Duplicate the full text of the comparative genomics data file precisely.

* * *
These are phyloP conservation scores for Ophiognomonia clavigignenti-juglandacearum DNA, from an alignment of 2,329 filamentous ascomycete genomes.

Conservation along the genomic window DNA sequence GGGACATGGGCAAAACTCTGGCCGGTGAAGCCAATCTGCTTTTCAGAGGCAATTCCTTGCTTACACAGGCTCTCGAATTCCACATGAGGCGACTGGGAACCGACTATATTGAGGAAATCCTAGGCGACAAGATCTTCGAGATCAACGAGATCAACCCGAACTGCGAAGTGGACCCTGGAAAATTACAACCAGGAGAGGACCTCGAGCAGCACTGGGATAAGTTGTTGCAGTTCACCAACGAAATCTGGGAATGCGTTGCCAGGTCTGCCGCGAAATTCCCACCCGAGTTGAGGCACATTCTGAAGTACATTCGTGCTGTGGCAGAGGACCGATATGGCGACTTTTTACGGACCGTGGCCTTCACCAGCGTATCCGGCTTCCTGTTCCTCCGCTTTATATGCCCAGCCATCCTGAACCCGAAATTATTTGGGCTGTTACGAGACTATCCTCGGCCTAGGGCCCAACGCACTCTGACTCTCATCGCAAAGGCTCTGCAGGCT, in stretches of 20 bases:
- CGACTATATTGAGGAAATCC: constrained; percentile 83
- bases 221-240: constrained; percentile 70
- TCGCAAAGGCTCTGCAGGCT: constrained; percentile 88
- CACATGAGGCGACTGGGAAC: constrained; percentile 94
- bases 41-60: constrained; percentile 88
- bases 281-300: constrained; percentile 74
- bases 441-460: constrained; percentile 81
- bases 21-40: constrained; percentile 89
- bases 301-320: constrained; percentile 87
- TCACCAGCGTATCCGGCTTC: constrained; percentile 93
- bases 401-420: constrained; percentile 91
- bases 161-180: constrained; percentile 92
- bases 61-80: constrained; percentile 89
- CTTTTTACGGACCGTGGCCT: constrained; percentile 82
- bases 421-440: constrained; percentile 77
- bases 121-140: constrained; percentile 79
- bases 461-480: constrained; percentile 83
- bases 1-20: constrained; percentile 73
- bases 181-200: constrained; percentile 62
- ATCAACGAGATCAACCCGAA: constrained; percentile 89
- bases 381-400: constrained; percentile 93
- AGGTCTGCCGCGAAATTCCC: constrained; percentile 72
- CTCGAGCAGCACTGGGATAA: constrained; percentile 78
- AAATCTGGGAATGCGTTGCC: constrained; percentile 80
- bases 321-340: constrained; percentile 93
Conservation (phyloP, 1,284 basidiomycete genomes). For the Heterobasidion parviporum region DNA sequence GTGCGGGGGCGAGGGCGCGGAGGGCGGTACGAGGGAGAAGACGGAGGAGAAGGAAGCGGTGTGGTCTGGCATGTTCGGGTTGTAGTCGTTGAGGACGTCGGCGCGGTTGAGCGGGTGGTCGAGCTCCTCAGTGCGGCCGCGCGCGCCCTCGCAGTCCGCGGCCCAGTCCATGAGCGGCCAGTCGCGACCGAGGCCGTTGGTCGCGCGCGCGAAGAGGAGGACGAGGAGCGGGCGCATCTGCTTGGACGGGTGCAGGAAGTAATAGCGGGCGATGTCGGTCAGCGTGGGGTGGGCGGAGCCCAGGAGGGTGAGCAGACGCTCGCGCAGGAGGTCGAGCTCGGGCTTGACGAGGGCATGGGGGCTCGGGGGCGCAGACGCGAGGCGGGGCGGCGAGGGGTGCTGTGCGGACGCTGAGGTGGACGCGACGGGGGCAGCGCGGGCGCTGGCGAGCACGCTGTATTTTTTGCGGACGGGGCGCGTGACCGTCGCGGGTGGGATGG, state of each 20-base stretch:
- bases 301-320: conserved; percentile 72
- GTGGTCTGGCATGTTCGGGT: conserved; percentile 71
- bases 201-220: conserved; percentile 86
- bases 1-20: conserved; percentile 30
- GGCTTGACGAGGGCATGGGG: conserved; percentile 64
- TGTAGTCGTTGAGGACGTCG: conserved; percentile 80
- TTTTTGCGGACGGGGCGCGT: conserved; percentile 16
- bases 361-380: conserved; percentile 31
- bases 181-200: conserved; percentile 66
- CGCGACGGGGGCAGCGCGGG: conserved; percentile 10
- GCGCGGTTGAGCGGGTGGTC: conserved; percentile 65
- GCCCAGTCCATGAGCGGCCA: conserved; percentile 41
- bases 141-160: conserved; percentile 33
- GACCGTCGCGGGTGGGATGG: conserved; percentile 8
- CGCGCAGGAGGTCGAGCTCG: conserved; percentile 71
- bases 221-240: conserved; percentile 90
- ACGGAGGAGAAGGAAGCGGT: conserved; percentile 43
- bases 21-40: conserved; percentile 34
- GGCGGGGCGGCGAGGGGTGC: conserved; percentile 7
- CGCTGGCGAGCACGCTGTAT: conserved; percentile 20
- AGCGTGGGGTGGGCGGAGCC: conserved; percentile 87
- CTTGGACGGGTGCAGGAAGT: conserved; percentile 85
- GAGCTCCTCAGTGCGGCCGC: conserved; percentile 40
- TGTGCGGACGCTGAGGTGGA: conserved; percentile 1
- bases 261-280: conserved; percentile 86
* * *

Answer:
These are phyloP conservation scores for Ophiognomonia clavigignenti-juglandacearum DNA, from an alignment of 2,329 filamentous ascomycete genomes.

Conservation along the genomic window DNA sequence GGGACATGGGCAAAACTCTGGCCGGTGAAGCCAATCTGCTTTTCAGAGGCAATTCCTTGCTTACACAGGCTCTCGAATTCCACATGAGGCGACTGGGAACCGACTATATTGAGGAAATCCTAGGCGACAAGATCTTCGAGATCAACGAGATCAACCCGAACTGCGAAGTGGACCCTGGAAAATTACAACCAGGAGAGGACCTCGAGCAGCACTGGGATAAGTTGTTGCAGTTCACCAACGAAATCTGGGAATGCGTTGCCAGGTCTGCCGCGAAATTCCCACCCGAGTTGAGGCACATTCTGAAGTACATTCGTGCTGTGGCAGAGGACCGATATGGCGACTTTTTACGGACCGTGGCCTTCACCAGCGTATCCGGCTTCCTGTTCCTCCGCTTTATATGCCCAGCCATCCTGAACCCGAAATTATTTGGGCTGTTACGAGACTATCCTCGGCCTAGGGCCCAACGCACTCTGACTCTCATCGCAAAGGCTCTGCAGGCT, in stretches of 20 bases:
- CGACTATATTGAGGAAATCC: constrained; percentile 83
- bases 221-240: constrained; percentile 70
- TCGCAAAGGCTCTGCAGGCT: constrained; percentile 88
- CACATGAGGCGACTGGGAAC: constrained; percentile 94
- bases 41-60: constrained; percentile 88
- bases 281-300: constrained; percentile 74
- bases 441-460: constrained; percentile 81
- bases 21-40: constrained; percentile 89
- bases 301-320: constrained; percentile 87
- TCACCAGCGTATCCGGCTTC: constrained; percentile 93
- bases 401-420: constrained; percentile 91
- bases 161-180: constrained; percentile 92
- bases 61-80: constrained; percentile 89
- CTTTTTACGGACCGTGGCCT: constrained; percentile 82
- bases 421-440: constrained; percentile 77
- bases 121-140: constrained; percentile 79
- bases 461-480: constrained; percentile 83
- bases 1-20: constrained; percentile 73
- bases 181-200: constrained; percentile 62
- ATCAACGAGATCAACCCGAA: constrained; percentile 89
- bases 381-400: constrained; percentile 93
- AGGTCTGCCGCGAAATTCCC: constrained; percentile 72
- CTCGAGCAGCACTGGGATAA: constrained; percentile 78
- AAATCTGGGAATGCGTTGCC: constrained; percentile 80
- bases 321-340: constrained; percentile 93
Conservation (phyloP, 1,284 basidiomycete genomes). For the Heterobasidion parviporum region DNA sequence GTGCGGGGGCGAGGGCGCGGAGGGCGGTACGAGGGAGAAGACGGAGGAGAAGGAAGCGGTGTGGTCTGGCATGTTCGGGTTGTAGTCGTTGAGGACGTCGGCGCGGTTGAGCGGGTGGTCGAGCTCCTCAGTGCGGCCGCGCGCGCCCTCGCAGTCCGCGGCCCAGTCCATGAGCGGCCAGTCGCGACCGAGGCCGTTGGTCGCGCGCGCGAAGAGGAGGACGAGGAGCGGGCGCATCTGCTTGGACGGGTGCAGGAAGTAATAGCGGGCGATGTCGGTCAGCGTGGGGTGGGCGGAGCCCAGGAGGGTGAGCAGACGCTCGCGCAGGAGGTCGAGCTCGGGCTTGACGAGGGCATGGGGGCTCGGGGGCGCAGACGCGAGGCGGGGCGGCGAGGGGTGCTGTGCGGACGCTGAGGTGGACGCGACGGGGGCAGCGCGGGCGCTGGCGAGCACGCTGTATTTTTTGCGGACGGGGCGCGTGACCGTCGCGGGTGGGATGG, state of each 20-base stretch:
- bases 301-320: conserved; percentile 72
- GTGGTCTGGCATGTTCGGGT: conserved; percentile 71
- bases 201-220: conserved; percentile 86
- bases 1-20: conserved; percentile 30
- GGCTTGACGAGGGCATGGGG: conserved; percentile 64
- TGTAGTCGTTGAGGACGTCG: conserved; percentile 80
- TTTTTGCGGACGGGGCGCGT: conserved; percentile 16
- bases 361-380: conserved; percentile 31
- bases 181-200: conserved; percentile 66
- CGCGACGGGGGCAGCGCGGG: conserved; percentile 10
- GCGCGGTTGAGCGGGTGGTC: conserved; percentile 65
- GCCCAGTCCATGAGCGGCCA: conserved; percentile 41
- bases 141-160: conserved; percentile 33
- GACCGTCGCGGGTGGGATGG: conserved; percentile 8
- CGCGCAGGAGGTCGAGCTCG: conserved; percentile 71
- bases 221-240: conserved; percentile 90
- ACGGAGGAGAAGGAAGCGGT: conserved; percentile 43
- bases 21-40: conserved; percentile 34
- GGCGGGGCGGCGAGGGGTGC: conserved; percentile 7
- CGCTGGCGAGCACGCTGTAT: conserved; percentile 20
- AGCGTGGGGTGGGCGGAGCC: conserved; percentile 87
- CTTGGACGGGTGCAGGAAGT: conserved; percentile 85
- GAGCTCCTCAGTGCGGCCGC: conserved; percentile 40
- TGTGCGGACGCTGAGGTGGA: conserved; percentile 1
- bases 261-280: conserved; percentile 86